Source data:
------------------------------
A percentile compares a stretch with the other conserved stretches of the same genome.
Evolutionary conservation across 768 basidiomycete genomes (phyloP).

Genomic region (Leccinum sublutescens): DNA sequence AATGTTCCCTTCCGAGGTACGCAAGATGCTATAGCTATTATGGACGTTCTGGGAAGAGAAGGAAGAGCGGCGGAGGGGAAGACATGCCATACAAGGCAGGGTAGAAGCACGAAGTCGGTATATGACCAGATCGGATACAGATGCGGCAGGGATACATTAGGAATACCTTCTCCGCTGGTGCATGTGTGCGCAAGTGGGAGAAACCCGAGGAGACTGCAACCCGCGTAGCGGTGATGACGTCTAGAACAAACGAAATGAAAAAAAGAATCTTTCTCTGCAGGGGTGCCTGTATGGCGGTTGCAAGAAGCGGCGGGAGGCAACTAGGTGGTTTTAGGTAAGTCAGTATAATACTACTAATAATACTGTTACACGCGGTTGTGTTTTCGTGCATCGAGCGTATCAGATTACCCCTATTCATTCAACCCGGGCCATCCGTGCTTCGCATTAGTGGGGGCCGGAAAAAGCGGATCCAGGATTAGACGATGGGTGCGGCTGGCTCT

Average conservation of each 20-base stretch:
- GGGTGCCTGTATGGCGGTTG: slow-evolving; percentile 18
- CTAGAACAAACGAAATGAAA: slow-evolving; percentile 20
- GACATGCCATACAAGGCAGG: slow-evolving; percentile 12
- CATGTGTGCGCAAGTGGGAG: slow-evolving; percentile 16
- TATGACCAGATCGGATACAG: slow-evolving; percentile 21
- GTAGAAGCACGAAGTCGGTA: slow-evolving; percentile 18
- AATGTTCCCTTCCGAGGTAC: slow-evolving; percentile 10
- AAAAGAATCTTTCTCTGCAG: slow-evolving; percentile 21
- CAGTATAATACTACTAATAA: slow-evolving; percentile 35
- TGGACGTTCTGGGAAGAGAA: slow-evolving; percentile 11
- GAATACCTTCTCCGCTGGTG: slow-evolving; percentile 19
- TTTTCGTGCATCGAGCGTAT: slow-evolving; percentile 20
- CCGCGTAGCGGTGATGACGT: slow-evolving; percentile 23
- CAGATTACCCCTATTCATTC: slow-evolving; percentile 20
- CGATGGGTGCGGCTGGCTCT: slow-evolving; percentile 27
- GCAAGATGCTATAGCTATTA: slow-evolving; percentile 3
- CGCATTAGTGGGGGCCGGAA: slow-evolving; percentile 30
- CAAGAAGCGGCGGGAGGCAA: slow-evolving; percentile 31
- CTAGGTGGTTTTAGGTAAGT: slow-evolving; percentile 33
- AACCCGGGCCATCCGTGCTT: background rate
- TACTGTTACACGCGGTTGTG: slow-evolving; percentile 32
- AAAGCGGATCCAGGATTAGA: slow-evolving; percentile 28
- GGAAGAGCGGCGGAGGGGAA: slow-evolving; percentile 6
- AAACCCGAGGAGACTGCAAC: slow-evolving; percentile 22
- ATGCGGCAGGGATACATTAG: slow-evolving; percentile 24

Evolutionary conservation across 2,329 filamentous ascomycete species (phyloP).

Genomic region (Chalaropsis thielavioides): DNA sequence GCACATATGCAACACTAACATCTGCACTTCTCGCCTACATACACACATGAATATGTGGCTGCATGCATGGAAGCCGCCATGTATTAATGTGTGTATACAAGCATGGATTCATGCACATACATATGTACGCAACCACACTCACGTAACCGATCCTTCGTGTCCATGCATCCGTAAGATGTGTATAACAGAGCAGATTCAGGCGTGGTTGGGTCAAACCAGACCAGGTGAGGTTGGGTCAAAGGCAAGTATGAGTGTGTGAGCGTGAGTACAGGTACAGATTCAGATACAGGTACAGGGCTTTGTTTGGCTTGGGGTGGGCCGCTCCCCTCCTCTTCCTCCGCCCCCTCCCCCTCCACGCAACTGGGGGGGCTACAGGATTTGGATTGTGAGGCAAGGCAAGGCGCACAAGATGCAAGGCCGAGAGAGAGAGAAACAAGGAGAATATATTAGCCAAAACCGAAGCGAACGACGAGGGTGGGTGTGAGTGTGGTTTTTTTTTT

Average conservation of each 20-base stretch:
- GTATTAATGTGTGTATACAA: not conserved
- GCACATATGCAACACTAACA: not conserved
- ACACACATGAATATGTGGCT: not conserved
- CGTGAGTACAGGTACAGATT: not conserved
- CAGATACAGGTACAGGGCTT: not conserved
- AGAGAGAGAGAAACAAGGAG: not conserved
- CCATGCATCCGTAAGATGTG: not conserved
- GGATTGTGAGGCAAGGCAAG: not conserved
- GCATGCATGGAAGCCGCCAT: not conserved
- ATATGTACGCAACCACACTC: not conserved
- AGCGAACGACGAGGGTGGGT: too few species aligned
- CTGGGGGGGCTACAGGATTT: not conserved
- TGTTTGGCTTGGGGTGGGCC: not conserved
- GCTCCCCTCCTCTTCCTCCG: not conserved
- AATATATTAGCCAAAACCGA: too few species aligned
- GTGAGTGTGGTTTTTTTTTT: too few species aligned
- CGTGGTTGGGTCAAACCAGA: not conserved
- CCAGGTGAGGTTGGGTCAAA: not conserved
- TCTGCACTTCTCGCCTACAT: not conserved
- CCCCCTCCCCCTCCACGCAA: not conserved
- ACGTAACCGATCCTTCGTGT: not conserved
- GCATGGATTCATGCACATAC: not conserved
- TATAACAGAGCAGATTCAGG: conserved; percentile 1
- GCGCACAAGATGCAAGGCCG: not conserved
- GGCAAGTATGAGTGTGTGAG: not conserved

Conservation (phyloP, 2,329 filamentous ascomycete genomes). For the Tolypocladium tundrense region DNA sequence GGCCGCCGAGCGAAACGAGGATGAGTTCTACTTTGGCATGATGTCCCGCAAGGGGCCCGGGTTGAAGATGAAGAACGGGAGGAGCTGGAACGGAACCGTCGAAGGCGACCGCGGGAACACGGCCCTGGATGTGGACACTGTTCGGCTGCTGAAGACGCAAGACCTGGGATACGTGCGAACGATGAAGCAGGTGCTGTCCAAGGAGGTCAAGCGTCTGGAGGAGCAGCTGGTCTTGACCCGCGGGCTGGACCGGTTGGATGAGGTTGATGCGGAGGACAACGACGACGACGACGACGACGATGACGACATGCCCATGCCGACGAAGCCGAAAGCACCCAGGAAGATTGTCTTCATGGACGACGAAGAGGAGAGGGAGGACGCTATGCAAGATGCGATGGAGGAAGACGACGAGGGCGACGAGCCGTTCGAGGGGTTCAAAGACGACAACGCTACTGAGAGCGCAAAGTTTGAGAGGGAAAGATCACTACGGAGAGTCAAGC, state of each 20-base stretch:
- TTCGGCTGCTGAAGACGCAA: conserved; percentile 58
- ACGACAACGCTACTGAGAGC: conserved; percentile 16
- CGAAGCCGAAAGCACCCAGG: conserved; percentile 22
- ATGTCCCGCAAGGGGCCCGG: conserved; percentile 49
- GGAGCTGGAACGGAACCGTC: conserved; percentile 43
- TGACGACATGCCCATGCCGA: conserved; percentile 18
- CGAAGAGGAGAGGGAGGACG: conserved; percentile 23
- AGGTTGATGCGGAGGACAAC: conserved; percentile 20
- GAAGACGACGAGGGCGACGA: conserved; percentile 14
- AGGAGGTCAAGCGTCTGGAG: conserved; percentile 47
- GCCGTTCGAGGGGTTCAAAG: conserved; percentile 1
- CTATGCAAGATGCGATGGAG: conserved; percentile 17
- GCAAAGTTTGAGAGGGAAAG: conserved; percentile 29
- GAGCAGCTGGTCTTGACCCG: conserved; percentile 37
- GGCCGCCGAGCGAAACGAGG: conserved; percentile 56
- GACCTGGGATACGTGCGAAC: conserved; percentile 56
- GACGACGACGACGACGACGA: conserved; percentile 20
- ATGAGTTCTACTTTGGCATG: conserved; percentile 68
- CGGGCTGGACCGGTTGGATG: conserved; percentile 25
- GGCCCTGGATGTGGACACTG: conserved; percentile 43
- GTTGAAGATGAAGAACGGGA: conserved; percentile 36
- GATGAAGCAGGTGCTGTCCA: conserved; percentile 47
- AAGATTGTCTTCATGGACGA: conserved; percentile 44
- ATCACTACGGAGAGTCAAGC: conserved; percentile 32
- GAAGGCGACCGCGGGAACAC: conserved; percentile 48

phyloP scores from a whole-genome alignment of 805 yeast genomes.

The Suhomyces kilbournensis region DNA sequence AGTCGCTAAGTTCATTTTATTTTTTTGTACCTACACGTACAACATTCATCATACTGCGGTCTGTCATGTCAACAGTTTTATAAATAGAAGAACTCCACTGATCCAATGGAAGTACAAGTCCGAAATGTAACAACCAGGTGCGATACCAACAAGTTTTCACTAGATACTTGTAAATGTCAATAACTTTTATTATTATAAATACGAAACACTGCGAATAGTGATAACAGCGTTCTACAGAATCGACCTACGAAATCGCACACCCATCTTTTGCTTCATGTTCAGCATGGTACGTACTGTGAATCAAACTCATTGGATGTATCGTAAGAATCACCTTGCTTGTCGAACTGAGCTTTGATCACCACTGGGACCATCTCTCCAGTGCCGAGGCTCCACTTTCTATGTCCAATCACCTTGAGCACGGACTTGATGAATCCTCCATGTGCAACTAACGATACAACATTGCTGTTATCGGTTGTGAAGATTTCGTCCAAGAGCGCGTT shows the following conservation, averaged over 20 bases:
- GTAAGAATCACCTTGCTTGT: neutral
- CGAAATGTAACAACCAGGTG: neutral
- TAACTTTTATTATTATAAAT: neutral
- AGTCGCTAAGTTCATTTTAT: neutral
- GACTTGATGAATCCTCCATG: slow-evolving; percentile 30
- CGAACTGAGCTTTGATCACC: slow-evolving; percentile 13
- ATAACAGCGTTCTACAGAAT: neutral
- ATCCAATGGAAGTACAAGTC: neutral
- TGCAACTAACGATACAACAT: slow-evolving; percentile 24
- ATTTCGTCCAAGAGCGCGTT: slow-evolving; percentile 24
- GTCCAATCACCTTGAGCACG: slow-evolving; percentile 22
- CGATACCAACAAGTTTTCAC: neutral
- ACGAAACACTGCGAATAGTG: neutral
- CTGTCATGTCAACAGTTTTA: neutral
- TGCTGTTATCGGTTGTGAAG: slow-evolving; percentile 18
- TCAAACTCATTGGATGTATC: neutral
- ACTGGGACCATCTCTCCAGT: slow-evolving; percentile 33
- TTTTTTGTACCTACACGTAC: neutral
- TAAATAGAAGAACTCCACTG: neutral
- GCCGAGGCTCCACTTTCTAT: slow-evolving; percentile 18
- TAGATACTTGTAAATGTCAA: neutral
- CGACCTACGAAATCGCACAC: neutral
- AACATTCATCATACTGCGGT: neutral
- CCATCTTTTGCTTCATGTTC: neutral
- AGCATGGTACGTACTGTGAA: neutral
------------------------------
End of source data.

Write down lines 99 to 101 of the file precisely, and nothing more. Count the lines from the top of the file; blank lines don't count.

- CTGTCATGTCAACAGTTTTA: neutral
- TGCTGTTATCGGTTGTGAAG: slow-evolving; percentile 18
- TCAAACTCATTGGATGTATC: neutral